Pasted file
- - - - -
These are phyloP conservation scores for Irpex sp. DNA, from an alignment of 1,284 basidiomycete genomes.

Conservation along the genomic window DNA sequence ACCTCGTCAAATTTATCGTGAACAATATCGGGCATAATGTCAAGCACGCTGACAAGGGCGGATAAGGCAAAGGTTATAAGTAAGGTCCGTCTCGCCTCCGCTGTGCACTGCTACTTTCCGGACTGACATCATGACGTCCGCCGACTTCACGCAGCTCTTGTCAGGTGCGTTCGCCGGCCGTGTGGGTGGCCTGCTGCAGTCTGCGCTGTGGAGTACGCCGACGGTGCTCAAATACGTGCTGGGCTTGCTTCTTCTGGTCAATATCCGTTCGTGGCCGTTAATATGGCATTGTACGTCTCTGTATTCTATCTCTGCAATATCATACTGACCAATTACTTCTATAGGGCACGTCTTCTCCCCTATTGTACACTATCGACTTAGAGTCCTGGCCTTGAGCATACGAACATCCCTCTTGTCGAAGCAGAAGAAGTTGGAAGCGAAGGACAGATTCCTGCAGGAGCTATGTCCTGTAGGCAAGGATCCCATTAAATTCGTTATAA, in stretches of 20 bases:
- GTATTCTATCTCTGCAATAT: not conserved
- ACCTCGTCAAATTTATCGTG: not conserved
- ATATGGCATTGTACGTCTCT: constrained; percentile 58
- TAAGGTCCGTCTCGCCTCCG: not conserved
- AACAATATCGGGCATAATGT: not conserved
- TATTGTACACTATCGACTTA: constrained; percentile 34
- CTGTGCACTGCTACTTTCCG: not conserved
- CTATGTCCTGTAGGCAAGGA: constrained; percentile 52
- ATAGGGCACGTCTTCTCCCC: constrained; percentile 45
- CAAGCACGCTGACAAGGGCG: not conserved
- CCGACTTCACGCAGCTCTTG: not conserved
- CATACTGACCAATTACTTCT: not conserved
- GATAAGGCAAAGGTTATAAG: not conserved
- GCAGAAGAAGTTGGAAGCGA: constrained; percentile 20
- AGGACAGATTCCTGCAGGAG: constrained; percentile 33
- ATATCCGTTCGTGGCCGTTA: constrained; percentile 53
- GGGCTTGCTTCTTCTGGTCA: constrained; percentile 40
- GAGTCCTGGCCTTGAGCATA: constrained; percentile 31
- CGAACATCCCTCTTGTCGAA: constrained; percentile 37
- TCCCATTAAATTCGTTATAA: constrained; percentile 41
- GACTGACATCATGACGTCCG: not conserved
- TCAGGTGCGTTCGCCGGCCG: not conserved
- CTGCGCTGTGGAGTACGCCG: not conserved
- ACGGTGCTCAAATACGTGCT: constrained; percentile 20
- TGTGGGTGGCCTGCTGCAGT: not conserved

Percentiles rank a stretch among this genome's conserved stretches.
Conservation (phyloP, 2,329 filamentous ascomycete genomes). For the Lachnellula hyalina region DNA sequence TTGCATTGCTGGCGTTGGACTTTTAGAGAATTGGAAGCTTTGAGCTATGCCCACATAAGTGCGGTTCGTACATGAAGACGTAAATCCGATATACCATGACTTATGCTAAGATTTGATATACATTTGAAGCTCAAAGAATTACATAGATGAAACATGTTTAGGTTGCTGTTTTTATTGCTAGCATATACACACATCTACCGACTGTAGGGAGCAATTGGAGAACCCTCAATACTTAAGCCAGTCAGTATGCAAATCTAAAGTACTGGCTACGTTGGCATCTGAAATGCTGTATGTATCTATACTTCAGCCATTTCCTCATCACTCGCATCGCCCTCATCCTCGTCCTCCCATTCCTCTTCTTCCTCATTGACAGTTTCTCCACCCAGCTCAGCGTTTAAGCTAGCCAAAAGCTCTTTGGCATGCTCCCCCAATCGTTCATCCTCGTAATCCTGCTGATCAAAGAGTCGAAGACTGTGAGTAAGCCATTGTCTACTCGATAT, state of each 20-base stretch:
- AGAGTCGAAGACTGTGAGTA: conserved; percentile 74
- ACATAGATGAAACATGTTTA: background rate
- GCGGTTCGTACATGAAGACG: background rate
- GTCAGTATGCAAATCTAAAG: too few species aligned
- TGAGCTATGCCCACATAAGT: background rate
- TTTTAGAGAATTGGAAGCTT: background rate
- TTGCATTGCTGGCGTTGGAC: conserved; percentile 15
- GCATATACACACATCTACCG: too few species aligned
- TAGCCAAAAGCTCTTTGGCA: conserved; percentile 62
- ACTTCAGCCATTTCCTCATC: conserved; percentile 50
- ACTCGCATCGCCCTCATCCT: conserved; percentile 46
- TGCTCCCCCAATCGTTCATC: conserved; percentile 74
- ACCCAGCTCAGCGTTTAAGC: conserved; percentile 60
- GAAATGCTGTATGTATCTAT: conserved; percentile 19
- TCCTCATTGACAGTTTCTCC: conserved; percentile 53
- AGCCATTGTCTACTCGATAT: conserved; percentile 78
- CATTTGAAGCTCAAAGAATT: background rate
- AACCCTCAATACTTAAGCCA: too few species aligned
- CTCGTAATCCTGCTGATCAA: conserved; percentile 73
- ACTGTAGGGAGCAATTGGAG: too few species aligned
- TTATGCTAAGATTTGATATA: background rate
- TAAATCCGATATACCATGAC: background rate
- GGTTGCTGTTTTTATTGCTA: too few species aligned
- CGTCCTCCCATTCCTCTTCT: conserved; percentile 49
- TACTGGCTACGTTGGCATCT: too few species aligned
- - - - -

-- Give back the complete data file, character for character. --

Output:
These are phyloP conservation scores for Irpex sp. DNA, from an alignment of 1,284 basidiomycete genomes.

Conservation along the genomic window DNA sequence ACCTCGTCAAATTTATCGTGAACAATATCGGGCATAATGTCAAGCACGCTGACAAGGGCGGATAAGGCAAAGGTTATAAGTAAGGTCCGTCTCGCCTCCGCTGTGCACTGCTACTTTCCGGACTGACATCATGACGTCCGCCGACTTCACGCAGCTCTTGTCAGGTGCGTTCGCCGGCCGTGTGGGTGGCCTGCTGCAGTCTGCGCTGTGGAGTACGCCGACGGTGCTCAAATACGTGCTGGGCTTGCTTCTTCTGGTCAATATCCGTTCGTGGCCGTTAATATGGCATTGTACGTCTCTGTATTCTATCTCTGCAATATCATACTGACCAATTACTTCTATAGGGCACGTCTTCTCCCCTATTGTACACTATCGACTTAGAGTCCTGGCCTTGAGCATACGAACATCCCTCTTGTCGAAGCAGAAGAAGTTGGAAGCGAAGGACAGATTCCTGCAGGAGCTATGTCCTGTAGGCAAGGATCCCATTAAATTCGTTATAA, in stretches of 20 bases:
- GTATTCTATCTCTGCAATAT: not conserved
- ACCTCGTCAAATTTATCGTG: not conserved
- ATATGGCATTGTACGTCTCT: constrained; percentile 58
- TAAGGTCCGTCTCGCCTCCG: not conserved
- AACAATATCGGGCATAATGT: not conserved
- TATTGTACACTATCGACTTA: constrained; percentile 34
- CTGTGCACTGCTACTTTCCG: not conserved
- CTATGTCCTGTAGGCAAGGA: constrained; percentile 52
- ATAGGGCACGTCTTCTCCCC: constrained; percentile 45
- CAAGCACGCTGACAAGGGCG: not conserved
- CCGACTTCACGCAGCTCTTG: not conserved
- CATACTGACCAATTACTTCT: not conserved
- GATAAGGCAAAGGTTATAAG: not conserved
- GCAGAAGAAGTTGGAAGCGA: constrained; percentile 20
- AGGACAGATTCCTGCAGGAG: constrained; percentile 33
- ATATCCGTTCGTGGCCGTTA: constrained; percentile 53
- GGGCTTGCTTCTTCTGGTCA: constrained; percentile 40
- GAGTCCTGGCCTTGAGCATA: constrained; percentile 31
- CGAACATCCCTCTTGTCGAA: constrained; percentile 37
- TCCCATTAAATTCGTTATAA: constrained; percentile 41
- GACTGACATCATGACGTCCG: not conserved
- TCAGGTGCGTTCGCCGGCCG: not conserved
- CTGCGCTGTGGAGTACGCCG: not conserved
- ACGGTGCTCAAATACGTGCT: constrained; percentile 20
- TGTGGGTGGCCTGCTGCAGT: not conserved

Percentiles rank a stretch among this genome's conserved stretches.
Conservation (phyloP, 2,329 filamentous ascomycete genomes). For the Lachnellula hyalina region DNA sequence TTGCATTGCTGGCGTTGGACTTTTAGAGAATTGGAAGCTTTGAGCTATGCCCACATAAGTGCGGTTCGTACATGAAGACGTAAATCCGATATACCATGACTTATGCTAAGATTTGATATACATTTGAAGCTCAAAGAATTACATAGATGAAACATGTTTAGGTTGCTGTTTTTATTGCTAGCATATACACACATCTACCGACTGTAGGGAGCAATTGGAGAACCCTCAATACTTAAGCCAGTCAGTATGCAAATCTAAAGTACTGGCTACGTTGGCATCTGAAATGCTGTATGTATCTATACTTCAGCCATTTCCTCATCACTCGCATCGCCCTCATCCTCGTCCTCCCATTCCTCTTCTTCCTCATTGACAGTTTCTCCACCCAGCTCAGCGTTTAAGCTAGCCAAAAGCTCTTTGGCATGCTCCCCCAATCGTTCATCCTCGTAATCCTGCTGATCAAAGAGTCGAAGACTGTGAGTAAGCCATTGTCTACTCGATAT, state of each 20-base stretch:
- AGAGTCGAAGACTGTGAGTA: conserved; percentile 74
- ACATAGATGAAACATGTTTA: background rate
- GCGGTTCGTACATGAAGACG: background rate
- GTCAGTATGCAAATCTAAAG: too few species aligned
- TGAGCTATGCCCACATAAGT: background rate
- TTTTAGAGAATTGGAAGCTT: background rate
- TTGCATTGCTGGCGTTGGAC: conserved; percentile 15
- GCATATACACACATCTACCG: too few species aligned
- TAGCCAAAAGCTCTTTGGCA: conserved; percentile 62
- ACTTCAGCCATTTCCTCATC: conserved; percentile 50
- ACTCGCATCGCCCTCATCCT: conserved; percentile 46
- TGCTCCCCCAATCGTTCATC: conserved; percentile 74
- ACCCAGCTCAGCGTTTAAGC: conserved; percentile 60
- GAAATGCTGTATGTATCTAT: conserved; percentile 19
- TCCTCATTGACAGTTTCTCC: conserved; percentile 53
- AGCCATTGTCTACTCGATAT: conserved; percentile 78
- CATTTGAAGCTCAAAGAATT: background rate
- AACCCTCAATACTTAAGCCA: too few species aligned
- CTCGTAATCCTGCTGATCAA: conserved; percentile 73
- ACTGTAGGGAGCAATTGGAG: too few species aligned
- TTATGCTAAGATTTGATATA: background rate
- TAAATCCGATATACCATGAC: background rate
- GGTTGCTGTTTTTATTGCTA: too few species aligned
- CGTCCTCCCATTCCTCTTCT: conserved; percentile 49
- TACTGGCTACGTTGGCATCT: too few species aligned